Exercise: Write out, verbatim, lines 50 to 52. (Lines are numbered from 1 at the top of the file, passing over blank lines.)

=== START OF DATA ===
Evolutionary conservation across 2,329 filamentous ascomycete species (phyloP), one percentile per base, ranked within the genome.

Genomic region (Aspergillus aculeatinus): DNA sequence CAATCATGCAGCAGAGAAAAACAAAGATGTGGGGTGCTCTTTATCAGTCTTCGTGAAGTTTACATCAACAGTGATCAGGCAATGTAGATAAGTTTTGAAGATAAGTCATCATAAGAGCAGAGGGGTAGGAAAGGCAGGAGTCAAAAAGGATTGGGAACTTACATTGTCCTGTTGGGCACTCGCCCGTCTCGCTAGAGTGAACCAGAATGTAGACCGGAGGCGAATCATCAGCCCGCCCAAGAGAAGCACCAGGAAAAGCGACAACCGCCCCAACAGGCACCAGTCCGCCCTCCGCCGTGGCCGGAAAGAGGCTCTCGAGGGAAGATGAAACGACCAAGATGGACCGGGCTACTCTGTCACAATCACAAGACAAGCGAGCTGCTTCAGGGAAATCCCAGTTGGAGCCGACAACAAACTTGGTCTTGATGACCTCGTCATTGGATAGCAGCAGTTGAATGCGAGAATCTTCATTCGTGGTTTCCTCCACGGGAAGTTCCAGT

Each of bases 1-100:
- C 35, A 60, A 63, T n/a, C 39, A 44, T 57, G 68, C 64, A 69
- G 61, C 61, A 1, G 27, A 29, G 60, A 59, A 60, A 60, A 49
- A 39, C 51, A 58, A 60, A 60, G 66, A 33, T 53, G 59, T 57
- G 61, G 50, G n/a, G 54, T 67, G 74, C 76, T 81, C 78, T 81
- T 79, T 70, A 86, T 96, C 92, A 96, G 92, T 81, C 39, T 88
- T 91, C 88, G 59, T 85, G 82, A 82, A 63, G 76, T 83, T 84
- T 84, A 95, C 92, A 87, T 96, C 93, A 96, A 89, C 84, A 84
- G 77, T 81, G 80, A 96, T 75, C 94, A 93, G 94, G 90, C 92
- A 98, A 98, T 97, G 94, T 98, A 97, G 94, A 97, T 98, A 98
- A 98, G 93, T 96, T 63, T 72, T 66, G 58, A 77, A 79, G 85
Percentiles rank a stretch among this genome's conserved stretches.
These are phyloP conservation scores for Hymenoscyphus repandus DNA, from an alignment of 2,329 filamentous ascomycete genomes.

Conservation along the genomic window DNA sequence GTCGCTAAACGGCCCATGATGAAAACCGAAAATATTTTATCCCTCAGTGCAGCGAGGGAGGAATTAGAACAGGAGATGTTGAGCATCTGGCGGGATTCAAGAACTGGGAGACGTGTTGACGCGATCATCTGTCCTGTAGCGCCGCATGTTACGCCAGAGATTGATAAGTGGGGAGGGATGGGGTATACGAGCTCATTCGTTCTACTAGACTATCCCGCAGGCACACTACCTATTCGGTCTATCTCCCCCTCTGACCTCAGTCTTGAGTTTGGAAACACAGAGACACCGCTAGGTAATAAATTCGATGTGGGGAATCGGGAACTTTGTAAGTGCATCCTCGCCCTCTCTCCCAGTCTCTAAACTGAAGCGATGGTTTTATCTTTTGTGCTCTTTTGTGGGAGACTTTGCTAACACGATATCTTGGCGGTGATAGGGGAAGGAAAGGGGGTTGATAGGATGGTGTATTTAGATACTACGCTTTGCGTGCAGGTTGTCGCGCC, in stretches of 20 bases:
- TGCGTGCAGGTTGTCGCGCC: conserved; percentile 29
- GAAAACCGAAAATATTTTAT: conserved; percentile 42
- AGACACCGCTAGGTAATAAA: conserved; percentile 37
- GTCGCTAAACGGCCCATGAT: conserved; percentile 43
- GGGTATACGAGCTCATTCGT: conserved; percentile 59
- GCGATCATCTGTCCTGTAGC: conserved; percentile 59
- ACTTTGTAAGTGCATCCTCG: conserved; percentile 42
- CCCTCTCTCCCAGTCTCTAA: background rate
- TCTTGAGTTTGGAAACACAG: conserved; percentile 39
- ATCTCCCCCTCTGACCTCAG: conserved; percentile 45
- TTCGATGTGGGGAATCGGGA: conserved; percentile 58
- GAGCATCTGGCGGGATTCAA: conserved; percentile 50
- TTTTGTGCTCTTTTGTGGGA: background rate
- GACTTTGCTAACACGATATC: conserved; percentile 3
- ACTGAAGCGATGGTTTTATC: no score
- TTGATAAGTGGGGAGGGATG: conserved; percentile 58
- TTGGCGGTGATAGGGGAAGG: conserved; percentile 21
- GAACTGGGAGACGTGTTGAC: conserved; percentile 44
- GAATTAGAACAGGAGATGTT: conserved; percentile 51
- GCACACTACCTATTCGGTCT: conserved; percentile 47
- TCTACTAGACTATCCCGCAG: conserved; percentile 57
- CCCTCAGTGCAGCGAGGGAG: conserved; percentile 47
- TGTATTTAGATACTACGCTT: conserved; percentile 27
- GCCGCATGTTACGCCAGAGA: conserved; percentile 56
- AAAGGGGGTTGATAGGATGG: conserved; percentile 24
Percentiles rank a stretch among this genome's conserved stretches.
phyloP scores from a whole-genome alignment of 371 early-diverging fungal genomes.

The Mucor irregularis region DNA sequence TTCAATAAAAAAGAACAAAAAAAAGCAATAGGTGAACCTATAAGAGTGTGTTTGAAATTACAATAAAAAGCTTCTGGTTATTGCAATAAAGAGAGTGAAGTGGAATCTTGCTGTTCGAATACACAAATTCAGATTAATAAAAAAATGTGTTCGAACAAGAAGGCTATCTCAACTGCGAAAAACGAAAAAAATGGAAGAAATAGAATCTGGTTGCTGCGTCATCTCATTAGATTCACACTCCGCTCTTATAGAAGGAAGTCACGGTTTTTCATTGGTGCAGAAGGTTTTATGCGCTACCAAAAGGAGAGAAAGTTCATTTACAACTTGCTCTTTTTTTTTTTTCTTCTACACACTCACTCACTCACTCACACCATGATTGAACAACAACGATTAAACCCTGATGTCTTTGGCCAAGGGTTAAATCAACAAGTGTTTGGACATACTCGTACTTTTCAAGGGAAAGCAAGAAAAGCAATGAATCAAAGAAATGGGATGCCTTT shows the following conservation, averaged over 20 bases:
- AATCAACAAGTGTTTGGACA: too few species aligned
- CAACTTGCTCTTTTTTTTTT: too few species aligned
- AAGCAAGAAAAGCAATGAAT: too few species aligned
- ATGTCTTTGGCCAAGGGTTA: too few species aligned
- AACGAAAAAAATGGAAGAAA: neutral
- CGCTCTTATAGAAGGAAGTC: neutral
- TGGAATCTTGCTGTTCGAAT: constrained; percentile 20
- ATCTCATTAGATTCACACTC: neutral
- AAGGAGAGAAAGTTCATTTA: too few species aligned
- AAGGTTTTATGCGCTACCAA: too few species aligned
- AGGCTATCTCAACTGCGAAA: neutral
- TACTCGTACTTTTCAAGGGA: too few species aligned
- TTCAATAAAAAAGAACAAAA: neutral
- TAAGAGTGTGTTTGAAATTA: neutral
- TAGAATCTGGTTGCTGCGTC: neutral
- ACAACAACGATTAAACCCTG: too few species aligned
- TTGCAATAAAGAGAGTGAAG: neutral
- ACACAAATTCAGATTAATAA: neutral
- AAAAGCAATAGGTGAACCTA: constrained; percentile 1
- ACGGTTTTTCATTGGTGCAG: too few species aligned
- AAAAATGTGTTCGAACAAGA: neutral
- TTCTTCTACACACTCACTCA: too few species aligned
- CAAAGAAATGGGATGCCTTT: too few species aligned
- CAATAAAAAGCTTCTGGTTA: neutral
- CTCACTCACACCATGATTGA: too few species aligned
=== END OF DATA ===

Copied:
- CGCTCTTATAGAAGGAAGTC: neutral
- TGGAATCTTGCTGTTCGAAT: constrained; percentile 20
- ATCTCATTAGATTCACACTC: neutral